Anyway, who knows? I'm still thinking a market drop is around the corner. What causes it? I'm thinking the European situation deteriorates; the US debt "talks" won't cause a problem. Ultimately Obama caves.

Speaking of which, didja read that Bruce Bartlett interview yet? Despite him being a Reaganite, I found I agreed with him on a lot: the Tea Partyists are idiots whose entire financial acumen was learned through nothing better than a home business, Obama's been an utter sissy when he should have been busting balls, and so on.

I have no idea what's happening in the broader markets. The portents of doom proved that. Anyone who actually was taking my opinions seriously should have learned his lesson by now. All I'm gonna do, to navigate this oncoming crap (or lack thereof) is:

a) watch gold (fear), silver (greed), and the $HUI (actual businesses who sell the metal);
2) not sell particular gold miners until their charts turn down, if in fact they do so;
iii) stay mobile and happy to take short-term profits, and ready to execute "scorched earth strategy" (i.e. triple-short the known universe) at a moment's notice.

$HUI is breaking through the SMA(200)

$HUI is breaking through the SMA(200)....

But that doesn't mean anything because the SMA(200) hasn't meant anything for months. The SMA(80) is important and we're still a few points below.

Just, y'know, trying to pre-empt other bloggers' posts on the topic....

Because Otto's got only enough indignation for Latin America

Papuan strike halts world's biggest gold mine‎ - AP

Oh, they also mine a lot of copper there. And now they're on strike. Hooray for us.

Some interesting excerpts:

"After years of toiling at Freeport-McMoRan's gold and copper mine in easternmost Papua province, many still get just $1.80 an hour. Last week, a strike of the mine's 10,000 employees brought operations to a standstill.
"'That's a 10th what the company pays workers in other countries!' Windesi said after a quick Internet search. 'And this is their biggest profit-maker. Their production costs are the lowest. How does that make sense?'"....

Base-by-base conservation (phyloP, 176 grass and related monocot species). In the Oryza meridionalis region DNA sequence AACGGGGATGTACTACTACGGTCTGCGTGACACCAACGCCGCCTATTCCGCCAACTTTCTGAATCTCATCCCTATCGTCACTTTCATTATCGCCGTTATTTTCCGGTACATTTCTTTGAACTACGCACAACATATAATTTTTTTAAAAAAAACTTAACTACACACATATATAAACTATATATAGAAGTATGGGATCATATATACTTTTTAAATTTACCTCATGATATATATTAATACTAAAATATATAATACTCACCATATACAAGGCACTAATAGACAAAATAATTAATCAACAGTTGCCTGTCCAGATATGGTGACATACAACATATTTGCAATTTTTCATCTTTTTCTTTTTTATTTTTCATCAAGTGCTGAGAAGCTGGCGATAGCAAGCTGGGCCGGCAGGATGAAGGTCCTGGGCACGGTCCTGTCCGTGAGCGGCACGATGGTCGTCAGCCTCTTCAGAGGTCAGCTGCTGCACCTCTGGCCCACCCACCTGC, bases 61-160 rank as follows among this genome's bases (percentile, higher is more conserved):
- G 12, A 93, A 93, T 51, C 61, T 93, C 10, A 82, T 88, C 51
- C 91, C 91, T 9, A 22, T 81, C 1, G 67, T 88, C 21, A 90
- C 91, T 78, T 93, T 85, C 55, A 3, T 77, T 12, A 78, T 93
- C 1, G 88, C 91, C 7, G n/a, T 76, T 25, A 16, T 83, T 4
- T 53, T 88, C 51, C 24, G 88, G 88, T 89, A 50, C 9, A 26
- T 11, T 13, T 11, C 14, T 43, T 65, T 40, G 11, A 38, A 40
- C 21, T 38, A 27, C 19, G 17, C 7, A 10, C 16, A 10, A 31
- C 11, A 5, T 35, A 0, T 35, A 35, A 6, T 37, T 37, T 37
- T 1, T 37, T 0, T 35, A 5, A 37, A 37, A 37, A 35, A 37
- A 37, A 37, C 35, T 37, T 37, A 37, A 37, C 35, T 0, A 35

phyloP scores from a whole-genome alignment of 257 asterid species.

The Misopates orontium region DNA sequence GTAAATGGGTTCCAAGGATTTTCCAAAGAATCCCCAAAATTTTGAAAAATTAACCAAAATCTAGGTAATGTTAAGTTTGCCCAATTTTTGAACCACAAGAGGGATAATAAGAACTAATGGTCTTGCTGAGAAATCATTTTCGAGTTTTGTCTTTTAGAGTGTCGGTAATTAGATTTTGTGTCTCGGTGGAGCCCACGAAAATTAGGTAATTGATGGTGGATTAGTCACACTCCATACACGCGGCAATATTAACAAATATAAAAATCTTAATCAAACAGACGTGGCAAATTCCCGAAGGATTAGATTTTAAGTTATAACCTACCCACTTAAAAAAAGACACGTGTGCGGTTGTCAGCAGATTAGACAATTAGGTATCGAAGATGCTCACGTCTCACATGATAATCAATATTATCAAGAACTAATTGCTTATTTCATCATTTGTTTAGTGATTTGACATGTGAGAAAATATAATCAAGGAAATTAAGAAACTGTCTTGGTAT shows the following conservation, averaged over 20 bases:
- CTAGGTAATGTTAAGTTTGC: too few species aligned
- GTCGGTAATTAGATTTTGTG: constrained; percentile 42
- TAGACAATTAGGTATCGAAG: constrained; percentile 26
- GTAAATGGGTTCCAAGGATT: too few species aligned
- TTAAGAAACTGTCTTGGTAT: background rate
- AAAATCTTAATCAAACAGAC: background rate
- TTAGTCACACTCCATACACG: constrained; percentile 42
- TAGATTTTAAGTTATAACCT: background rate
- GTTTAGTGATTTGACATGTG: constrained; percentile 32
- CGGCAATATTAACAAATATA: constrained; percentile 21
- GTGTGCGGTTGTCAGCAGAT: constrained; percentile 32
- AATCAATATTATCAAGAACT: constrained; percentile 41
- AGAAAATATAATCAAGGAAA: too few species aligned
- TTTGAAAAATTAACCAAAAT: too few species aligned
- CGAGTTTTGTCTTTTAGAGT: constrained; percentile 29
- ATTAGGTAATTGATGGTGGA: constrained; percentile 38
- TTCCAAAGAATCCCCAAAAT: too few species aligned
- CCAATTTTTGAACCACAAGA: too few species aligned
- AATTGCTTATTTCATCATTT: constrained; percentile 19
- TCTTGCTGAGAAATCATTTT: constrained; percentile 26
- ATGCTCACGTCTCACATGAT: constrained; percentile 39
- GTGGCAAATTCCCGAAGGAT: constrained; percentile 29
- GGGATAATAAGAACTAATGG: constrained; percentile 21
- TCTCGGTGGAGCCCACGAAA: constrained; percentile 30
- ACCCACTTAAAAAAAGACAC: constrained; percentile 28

"...Earlier this decade, Freeport admitted it was paying the Indonesian military and police to handle security operations at Grasberg — a source of of ongoing controversy as the rugged Papua region is home to a decades-long low-level guerrilla war that has left more than 100,000 people dead, many at the hands of Indonesia's security forces.
"Because foreign journalists and human rights workers are barred from entering the province, allegations of abuse are almost impossible to confirm. But video clips of soldiers laughing as they torture suspected separatists, burning their genitals, have in recent months found their way to YouTube.
"Months after Gen. Suharto seized power in a 1965 coup, Jim Moffett, Freeport's chairman, reached out to the dictator, forming what was to become a close friendship and eventually winning the right to explore for gold and copper....
"The Grasberg mine helped bolster Suharto's corrupt and often bloody regime until his 1998 ouster and, even today, remains one of the country's biggest sources of income, helping shield it from outside criticism.....
"Locals complain, however, they have seen little benefit, pointing to environmental damage caused by mine tailings pumped into the Aghawagon River and its tributaries."

just to moderate my message of doom....

I'm still scared, still interested in cashing up.

However, this is always a good period for mining stocks. Bar doom, of course.

I'm going to be selective with my portfolio trimming, and try to keep those stocks that I think should only go up from here.

Example: why should BCM or RIO drop from this level? If they did, what would you do - buy or sell? I'd buy more RIO at $1.80 in a heartbeat, so I'm keeping.

Anyway... just a message that I'm not going to go to all-cash just because I'm spooked. Because there are good stocks in my portfolio. Whereas if I owned stocks like AR, KGN, MFN or the such-like, that aren't beaten-down to their lowest possible price, way below fair value, I'd probably dump at least half to take profits right now. If they began to show weakness, that is!